By Brandi Griffin

Standing outside of Lilly’s Gourmet Pasta Express on her break, Ilda Pires, 39, said that Mission Hill has changed a lot. She’s spent time in the neighborhood since 1993, when she hung out as a teenager. She remembers the neighborhood being predominantly black and Puerto Rican in the 1990s. To describe it now, the word she uses is “eclectic.”

“It’s changed a lot over the years—I think because of the new construction,” Pires said. “It moves people out.”

She described Mission Hill in two parts: the old side and the new side. The new side, she said, is where houses are reconstructed, and new businesses pop up. The biggest challenge facing the neighborhood, she said, is the older side.

“They never fixed the other side. I feel like they do that because they want people to eventually give up, so they can redo it. Because that’s what they do everywhere.”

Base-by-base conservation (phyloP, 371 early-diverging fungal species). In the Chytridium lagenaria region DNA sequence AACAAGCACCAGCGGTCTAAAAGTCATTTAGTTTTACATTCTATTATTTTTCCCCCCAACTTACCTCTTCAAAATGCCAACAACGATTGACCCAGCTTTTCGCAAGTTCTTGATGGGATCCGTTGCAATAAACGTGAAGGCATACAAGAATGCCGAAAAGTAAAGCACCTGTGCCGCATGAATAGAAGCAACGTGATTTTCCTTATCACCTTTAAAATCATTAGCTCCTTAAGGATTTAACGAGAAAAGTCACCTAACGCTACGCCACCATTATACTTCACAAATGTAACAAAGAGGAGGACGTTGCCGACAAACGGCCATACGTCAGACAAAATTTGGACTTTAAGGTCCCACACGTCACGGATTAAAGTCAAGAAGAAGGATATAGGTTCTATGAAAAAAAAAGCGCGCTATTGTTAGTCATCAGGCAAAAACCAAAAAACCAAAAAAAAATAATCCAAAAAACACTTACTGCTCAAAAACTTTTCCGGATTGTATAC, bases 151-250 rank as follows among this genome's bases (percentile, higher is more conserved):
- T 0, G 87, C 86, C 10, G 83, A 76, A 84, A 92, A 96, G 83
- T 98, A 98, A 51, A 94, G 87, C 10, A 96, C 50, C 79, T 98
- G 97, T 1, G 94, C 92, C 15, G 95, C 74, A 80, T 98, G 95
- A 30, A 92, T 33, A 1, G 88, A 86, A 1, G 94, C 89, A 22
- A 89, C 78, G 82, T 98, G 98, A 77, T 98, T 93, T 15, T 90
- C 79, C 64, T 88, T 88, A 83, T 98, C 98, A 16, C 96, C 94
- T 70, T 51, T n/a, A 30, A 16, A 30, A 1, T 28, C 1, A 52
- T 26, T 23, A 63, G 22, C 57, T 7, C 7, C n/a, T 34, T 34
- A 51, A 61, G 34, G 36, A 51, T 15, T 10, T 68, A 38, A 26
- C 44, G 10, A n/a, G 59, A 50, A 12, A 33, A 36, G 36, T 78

Though Pires is from Dorchester and has never lived in Mission Hill, she has fond memories in the neighborhood from her teenage years.

“I used to hang around here. I have a lot of friends from around here,” she said. “Like, last night I saw my girlfriend from middle school and she walked by like, ‘I’m still here, girl!’”

For Pires, the community is the best part of Mission Hill.

“It’s always community around here,” she said. “The people who are from here are from here, and they don’t leave. This is their neighborhood.”

About this project 

The Scope’s student journalists spoke with community members in Mission Hill. #MissionHill100 is a collection of their stories. 

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